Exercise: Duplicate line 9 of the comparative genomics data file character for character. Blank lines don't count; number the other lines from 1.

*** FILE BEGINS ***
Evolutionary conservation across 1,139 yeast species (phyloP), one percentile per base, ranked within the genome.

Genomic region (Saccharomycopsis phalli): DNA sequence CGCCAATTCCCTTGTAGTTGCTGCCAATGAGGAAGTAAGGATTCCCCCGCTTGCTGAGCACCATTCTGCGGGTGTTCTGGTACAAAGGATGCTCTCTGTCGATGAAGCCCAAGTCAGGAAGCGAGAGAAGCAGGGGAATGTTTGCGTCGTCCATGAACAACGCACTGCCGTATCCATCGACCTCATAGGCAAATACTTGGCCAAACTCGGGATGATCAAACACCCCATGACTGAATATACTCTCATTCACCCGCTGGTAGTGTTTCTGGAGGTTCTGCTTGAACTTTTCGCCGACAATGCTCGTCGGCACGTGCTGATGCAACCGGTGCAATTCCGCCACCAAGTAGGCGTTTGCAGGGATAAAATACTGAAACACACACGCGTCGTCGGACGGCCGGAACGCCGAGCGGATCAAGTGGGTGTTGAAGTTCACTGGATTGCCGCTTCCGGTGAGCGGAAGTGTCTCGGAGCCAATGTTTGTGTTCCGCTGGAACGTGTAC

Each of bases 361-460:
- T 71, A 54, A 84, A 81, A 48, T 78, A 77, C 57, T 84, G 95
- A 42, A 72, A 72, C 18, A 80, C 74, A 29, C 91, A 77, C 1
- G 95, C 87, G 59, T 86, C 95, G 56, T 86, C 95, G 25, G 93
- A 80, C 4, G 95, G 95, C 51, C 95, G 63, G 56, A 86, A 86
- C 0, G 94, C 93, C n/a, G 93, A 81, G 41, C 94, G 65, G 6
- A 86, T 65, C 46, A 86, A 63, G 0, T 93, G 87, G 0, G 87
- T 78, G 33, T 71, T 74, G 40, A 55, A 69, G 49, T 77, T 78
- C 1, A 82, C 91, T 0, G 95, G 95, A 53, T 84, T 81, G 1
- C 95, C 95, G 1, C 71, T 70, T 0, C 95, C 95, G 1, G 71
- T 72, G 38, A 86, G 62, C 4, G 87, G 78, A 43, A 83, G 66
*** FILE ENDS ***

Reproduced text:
- A 86, T 65, C 46, A 86, A 63, G 0, T 93, G 87, G 0, G 87